Over a year after Full House creator Jeff Franklin was ousted from Netflix's Fuller House following reports of "verbal abuse" and sexual misconduct, a new court filing reveals specific accusations made against the veteran TV producer.
According to The Hollywood Reporter, Warner Bros. launched an investigation into Franklin as early as 2016 over the concerns about equal treatment for male and female writers. Among them were Franklin's handling of pregnancy-related requests for time off to attend doctor appointments.
Warner Bros. reportedly launched a second investigation into Franklin in November 2017, with the producer accused of creating a toxic work environment. He had reportedly boosted about weekend orgies and insisted that female writers bring bikinis with them while visiting his home.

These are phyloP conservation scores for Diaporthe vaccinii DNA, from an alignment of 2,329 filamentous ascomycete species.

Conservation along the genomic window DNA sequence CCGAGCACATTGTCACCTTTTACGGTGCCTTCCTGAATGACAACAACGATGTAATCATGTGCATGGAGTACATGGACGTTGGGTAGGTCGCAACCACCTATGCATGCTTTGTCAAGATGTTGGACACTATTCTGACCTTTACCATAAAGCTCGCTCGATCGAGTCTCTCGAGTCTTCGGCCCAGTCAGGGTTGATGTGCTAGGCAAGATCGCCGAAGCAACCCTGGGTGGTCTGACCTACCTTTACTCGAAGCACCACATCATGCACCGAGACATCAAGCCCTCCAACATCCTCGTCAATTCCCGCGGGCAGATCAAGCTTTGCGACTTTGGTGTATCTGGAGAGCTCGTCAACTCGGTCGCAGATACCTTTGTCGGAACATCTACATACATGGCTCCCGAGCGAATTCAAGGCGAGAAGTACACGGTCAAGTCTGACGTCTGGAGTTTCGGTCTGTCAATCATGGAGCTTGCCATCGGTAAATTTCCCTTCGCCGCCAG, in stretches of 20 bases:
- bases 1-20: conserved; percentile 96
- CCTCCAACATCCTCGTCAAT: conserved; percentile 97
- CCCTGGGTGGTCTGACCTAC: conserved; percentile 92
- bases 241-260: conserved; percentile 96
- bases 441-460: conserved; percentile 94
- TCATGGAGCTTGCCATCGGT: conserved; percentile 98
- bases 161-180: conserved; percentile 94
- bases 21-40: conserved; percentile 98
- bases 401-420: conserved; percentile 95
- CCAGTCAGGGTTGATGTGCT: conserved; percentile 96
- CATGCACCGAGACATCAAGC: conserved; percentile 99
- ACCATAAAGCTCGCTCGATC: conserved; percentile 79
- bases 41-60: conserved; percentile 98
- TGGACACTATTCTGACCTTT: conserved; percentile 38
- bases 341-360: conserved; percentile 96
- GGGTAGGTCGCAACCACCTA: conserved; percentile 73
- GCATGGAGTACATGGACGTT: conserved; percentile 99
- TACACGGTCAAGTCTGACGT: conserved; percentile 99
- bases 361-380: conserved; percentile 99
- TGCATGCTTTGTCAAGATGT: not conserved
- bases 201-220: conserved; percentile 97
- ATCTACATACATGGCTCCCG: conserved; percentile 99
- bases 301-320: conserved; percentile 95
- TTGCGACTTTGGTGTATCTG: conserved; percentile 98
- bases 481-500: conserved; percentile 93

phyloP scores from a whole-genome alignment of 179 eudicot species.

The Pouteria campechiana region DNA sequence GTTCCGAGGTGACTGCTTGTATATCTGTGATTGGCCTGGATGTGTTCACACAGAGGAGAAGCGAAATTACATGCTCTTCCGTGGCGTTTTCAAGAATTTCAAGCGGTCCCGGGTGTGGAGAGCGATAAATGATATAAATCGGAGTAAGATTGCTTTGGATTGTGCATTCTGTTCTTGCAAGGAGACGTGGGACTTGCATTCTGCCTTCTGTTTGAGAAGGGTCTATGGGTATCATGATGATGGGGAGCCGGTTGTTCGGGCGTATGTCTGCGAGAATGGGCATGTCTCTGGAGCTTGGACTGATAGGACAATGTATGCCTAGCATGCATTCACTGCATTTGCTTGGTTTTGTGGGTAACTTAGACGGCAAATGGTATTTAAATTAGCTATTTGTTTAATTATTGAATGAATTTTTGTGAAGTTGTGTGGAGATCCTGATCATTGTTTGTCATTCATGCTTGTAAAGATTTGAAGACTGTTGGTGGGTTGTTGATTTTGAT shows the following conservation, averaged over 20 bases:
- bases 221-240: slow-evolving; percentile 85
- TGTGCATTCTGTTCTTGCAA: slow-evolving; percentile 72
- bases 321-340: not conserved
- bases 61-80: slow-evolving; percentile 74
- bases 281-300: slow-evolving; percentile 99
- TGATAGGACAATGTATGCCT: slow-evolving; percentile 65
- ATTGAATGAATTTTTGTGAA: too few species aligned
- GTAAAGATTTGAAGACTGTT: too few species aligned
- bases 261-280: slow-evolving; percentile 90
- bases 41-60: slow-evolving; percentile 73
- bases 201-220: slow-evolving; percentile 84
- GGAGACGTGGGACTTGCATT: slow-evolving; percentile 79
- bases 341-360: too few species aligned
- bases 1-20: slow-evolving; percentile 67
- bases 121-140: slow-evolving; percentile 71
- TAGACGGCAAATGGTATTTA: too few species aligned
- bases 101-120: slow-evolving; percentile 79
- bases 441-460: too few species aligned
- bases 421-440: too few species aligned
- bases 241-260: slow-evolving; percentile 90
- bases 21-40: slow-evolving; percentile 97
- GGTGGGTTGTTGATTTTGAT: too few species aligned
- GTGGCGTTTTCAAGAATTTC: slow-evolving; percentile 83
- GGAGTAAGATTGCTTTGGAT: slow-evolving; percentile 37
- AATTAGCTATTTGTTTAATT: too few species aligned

He's also reportedly accused of complaining about having to hire women and people of color as directors, apparently claiming that female directors are "all the same."
Referring to one female staffer, Franklin allegedly suggested that "she is probably going to be pregnant next season," which was followed by a "wish" that he could "make all the women on my staff get hysterectomies." He is also reported to have described one underage girl on set as "one nose job away from a good f—."
What's more is that the allegations against Franklin pre-date the #MeToo movement, thus nullifying his legal team's argument that successor Bryan Behar was being opportunistic.
In March 2018, soon after he was fired from Fuller House as well as stripped of his overall deal with Warner Bros., Franklin said he was "heartbroken" to be leaving the series. "Creating and running Full House and Fuller House has been the greatest joy. I wish the cast, my second family for over 30 years, continued success."
Since his firing, he has filed a lawsuit against new Fuller House co-showrunner Bryan Behar, clawing that Behar conspired to get him thrown off the Netflix spinoff.0comments
Behar and Steve Baldiskoski were appointed as co-showrunners following Franklin's exit. Both men had been executive producers on the series since its debut in 2016.
Photo credit: Instagram / @fullerhouseguy
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